In a scathing letter written to United States Secretary of State, Mr. Michael Pompeo by 20 members of the United States Congress expressed grave concern over the deteriorating security situation in Ethiopia.

The strongly worded letter addressed to Secretary Pompeo begins with “We write to convey our serious concerns about the recent unrest in Ethiopia. Reports of security force abuses, ethnic and religious violence, and the departure from democratic norms are alarming and have led to a more dangerous and unstable environment.” and urges him to engage with the Ethiopian government to prevent violence and protect civilians.

Ethiopian musician Haacaaluu Hundeessaa poses while dressed in a traditional costume during the 123rd anniversary celebration of the battle of Adwa in Addis Ababa. Photograph: Tiksa Negeri/Reuters

The latest spat of unrest that claimed the lives of hundreds of people in ethnic violence and security forces crackdown follows the killing of popular Oromo singer Hacaaluu Hundeessaa on June 29th in Addis Ababa.

The Ethiopian Prime Minister Mr. Abiy Ahmed was widely viewed as a reformer for his early steps of freeing political prisoners and working with regional leaders including Ethiopia’s long term enemy Eritrea on peace and reconciliation. As a result of his efforts, Mr. Abiy was awarded Nobel Price in 2019.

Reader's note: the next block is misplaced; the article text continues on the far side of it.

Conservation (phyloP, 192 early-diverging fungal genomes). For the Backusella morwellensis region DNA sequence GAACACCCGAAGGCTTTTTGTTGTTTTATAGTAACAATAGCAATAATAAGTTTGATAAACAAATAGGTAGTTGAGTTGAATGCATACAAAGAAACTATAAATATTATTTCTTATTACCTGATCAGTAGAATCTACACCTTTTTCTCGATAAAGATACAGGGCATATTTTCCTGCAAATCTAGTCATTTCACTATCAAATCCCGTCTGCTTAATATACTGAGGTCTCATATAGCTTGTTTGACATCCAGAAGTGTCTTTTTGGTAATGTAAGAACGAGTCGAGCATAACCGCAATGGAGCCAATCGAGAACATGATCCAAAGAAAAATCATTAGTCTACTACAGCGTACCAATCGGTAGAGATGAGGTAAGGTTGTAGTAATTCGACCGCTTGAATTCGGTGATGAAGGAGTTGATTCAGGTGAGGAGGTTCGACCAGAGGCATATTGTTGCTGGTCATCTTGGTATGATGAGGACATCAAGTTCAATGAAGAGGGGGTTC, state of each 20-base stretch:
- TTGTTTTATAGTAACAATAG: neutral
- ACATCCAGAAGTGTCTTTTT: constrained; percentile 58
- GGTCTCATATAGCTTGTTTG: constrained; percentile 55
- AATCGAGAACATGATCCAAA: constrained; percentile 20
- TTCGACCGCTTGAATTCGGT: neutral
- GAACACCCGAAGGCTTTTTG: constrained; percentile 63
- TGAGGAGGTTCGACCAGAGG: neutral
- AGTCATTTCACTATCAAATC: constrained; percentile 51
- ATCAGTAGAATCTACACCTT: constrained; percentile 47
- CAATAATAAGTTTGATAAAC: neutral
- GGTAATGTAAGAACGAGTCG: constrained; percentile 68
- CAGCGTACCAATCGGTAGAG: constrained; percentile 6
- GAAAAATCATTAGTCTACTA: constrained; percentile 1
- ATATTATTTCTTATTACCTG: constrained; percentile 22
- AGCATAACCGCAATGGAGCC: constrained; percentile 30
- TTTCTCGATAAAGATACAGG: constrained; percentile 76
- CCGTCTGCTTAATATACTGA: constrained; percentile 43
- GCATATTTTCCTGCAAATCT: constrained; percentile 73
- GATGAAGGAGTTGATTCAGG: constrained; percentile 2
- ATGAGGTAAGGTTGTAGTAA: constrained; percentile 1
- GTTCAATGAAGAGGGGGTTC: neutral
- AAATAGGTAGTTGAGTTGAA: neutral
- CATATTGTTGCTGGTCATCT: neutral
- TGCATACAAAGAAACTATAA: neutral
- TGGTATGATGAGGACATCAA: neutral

Areas of concern of Ethiopia’s current trajectory includes the regression of democratic values including the indefinite delay of elections and the imprisonment of political opponents.

The letter signed by the 20 congressmen to Secretary Pompeo questions Ethiopia’s long-term viability as a US strategic partner and an ally “An unstable Ethiopia with violence, ethnic division, and politically motivated prosecutions will be a less reliable partner for the United States and will fail to project our democratic values. Ethiopia’s current situation will create lasting and harmful instability if it is not addressed, undermining its future and U.S. interests.”

Ethiopia is one of the largest recipients of US aid in Africa with nearly a billion dollars of year allocated.

The letter urges Secretary Pompeo to work with the Ethiopian government, as well as political opposition and local activists, to call for and advance respect for basic human rights and democratic principles in Ethiopia, including by encouraging the following steps:

  • Dialogue with all political parties on a plan for rescheduling elections, and renewed efforts to ensure a free and fair pre-election environment;
  • An open internet and full freedom of speech for citizens, opposition parties, and the press; • A revision to the state of emergency measures to reflect international standards, to safeguard against abuse and ensure that they are time-bound and in force only as absolutely necessary;
  • • Respect for due process and a fair and fully transparent judicial process for all those arrested during the recent unrest;
  • A transparent and independent examination of human rights abuses reported by leading international groups and the media;
  • A denunciation of ethnic and religious violence across the country, including those who may have used the murder of Hacaaluu Hundeessaa as a pretext for targeting those from other communities;
  • A transparent and independent investigation into the murder of Hacaaluu Hundeessaa.

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